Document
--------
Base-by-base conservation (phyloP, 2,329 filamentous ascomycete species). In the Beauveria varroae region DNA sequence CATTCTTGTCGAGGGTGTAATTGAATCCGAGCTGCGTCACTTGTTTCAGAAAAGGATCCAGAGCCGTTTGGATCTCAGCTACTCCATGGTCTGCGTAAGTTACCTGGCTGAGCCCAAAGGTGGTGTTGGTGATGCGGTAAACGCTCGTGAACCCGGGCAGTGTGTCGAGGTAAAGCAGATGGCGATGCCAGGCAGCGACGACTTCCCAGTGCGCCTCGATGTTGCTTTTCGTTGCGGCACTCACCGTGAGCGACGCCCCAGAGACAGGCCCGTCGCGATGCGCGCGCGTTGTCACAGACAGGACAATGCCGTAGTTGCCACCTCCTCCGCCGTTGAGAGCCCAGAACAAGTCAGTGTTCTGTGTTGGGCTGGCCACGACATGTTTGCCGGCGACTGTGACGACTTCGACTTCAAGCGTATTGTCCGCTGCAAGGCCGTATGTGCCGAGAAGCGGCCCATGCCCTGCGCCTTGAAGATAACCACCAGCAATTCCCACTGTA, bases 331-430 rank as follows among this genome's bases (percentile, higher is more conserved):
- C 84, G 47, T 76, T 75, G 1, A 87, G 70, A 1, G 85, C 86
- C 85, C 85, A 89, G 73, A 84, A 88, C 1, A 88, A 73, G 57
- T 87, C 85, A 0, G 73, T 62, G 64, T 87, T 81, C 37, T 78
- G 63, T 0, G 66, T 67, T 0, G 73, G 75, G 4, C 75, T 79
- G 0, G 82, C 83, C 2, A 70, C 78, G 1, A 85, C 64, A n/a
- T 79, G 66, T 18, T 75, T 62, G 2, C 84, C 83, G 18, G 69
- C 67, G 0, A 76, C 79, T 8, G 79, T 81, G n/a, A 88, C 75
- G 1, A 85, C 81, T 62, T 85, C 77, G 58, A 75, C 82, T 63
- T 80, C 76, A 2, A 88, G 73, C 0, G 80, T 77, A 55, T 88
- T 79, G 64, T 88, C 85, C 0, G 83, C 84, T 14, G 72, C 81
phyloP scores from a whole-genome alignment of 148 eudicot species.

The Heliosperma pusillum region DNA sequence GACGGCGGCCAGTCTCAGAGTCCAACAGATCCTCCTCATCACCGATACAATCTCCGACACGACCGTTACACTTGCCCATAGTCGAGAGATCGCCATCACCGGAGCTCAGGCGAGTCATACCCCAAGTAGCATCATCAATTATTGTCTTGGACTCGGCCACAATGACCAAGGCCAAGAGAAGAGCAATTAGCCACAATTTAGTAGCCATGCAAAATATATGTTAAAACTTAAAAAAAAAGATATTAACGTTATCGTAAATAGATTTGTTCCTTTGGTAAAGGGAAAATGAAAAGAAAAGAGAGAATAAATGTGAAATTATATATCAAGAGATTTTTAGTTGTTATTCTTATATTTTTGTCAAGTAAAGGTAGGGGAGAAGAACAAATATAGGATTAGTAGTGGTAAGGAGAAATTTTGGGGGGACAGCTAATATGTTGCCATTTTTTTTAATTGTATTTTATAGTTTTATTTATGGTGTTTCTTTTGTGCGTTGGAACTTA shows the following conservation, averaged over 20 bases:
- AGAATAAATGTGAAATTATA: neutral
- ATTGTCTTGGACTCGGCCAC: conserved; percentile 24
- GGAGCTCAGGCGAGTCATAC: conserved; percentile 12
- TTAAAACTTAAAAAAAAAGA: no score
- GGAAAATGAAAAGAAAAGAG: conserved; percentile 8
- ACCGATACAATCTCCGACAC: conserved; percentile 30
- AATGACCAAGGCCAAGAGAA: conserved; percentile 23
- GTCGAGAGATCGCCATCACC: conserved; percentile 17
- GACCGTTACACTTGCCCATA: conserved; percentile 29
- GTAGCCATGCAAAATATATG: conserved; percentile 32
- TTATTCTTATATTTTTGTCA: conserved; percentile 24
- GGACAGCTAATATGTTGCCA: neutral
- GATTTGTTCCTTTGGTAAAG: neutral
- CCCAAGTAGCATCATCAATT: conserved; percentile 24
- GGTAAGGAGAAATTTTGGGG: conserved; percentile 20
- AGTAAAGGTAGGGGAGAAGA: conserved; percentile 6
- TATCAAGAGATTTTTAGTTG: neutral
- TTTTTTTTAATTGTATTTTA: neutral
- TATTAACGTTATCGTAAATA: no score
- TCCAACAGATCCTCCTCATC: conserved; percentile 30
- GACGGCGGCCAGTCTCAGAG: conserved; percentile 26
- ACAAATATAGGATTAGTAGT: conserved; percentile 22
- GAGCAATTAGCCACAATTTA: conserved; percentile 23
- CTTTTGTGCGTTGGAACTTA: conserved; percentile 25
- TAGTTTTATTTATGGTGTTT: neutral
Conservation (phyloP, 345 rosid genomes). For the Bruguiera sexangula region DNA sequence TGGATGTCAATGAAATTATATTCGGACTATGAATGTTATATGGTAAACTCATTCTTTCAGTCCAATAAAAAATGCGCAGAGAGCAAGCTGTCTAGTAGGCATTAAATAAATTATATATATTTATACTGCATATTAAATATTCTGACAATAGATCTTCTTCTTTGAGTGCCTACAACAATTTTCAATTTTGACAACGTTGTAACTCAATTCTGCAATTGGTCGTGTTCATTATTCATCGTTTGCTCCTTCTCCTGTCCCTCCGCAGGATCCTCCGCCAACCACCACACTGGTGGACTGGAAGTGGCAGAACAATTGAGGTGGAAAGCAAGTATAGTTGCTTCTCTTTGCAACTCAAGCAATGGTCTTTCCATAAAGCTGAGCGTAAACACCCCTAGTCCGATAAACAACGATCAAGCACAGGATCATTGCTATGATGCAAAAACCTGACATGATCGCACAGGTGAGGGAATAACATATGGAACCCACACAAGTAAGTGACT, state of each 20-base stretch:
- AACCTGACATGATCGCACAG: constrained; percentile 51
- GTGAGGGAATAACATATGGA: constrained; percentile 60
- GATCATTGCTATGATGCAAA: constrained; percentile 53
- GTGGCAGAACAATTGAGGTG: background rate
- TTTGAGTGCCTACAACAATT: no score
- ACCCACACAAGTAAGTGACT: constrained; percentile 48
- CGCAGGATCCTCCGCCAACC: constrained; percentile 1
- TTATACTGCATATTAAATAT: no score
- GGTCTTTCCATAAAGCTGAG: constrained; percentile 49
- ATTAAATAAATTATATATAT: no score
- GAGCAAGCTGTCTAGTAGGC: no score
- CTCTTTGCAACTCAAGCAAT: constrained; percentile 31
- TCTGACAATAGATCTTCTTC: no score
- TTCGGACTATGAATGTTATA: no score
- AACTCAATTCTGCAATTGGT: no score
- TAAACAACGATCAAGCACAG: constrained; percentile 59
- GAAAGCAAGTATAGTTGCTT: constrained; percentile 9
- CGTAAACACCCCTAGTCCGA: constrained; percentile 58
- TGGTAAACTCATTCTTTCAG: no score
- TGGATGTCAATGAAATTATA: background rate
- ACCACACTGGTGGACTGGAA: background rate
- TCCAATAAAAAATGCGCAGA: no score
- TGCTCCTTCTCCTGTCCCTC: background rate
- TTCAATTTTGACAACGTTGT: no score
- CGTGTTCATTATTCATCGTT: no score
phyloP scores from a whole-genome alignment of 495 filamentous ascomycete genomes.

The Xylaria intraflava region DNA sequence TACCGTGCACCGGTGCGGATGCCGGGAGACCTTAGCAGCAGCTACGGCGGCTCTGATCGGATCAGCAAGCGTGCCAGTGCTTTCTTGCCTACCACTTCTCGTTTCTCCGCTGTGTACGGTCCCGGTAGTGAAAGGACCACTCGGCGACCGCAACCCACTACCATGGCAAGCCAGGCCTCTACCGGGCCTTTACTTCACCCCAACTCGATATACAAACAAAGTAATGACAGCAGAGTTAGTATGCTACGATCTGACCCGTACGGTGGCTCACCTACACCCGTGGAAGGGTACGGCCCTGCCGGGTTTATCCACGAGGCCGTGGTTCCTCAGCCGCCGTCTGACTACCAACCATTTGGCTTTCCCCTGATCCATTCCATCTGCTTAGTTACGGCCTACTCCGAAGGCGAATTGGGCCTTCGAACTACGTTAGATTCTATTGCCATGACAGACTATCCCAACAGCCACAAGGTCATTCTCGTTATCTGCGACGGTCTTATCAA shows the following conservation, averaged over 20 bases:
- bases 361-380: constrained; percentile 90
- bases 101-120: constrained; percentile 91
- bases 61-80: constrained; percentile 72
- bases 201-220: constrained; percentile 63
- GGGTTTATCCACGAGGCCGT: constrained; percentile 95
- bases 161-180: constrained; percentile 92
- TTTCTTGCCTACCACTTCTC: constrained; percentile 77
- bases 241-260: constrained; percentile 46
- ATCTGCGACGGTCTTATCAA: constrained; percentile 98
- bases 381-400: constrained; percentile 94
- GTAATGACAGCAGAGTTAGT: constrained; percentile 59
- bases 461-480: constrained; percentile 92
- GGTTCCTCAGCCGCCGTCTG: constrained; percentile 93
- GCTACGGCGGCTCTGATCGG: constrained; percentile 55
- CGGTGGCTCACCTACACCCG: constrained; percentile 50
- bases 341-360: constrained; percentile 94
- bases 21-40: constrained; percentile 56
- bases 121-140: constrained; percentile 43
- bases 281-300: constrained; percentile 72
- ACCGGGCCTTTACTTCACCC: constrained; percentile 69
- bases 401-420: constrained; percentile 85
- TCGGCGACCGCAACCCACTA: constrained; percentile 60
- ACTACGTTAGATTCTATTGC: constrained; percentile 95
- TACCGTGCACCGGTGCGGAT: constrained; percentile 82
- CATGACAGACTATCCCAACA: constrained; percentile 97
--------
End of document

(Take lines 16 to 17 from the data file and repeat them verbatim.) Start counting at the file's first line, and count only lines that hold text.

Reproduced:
- GGAGCTCAGGCGAGTCATAC: conserved; percentile 12
- TTAAAACTTAAAAAAAAAGA: no score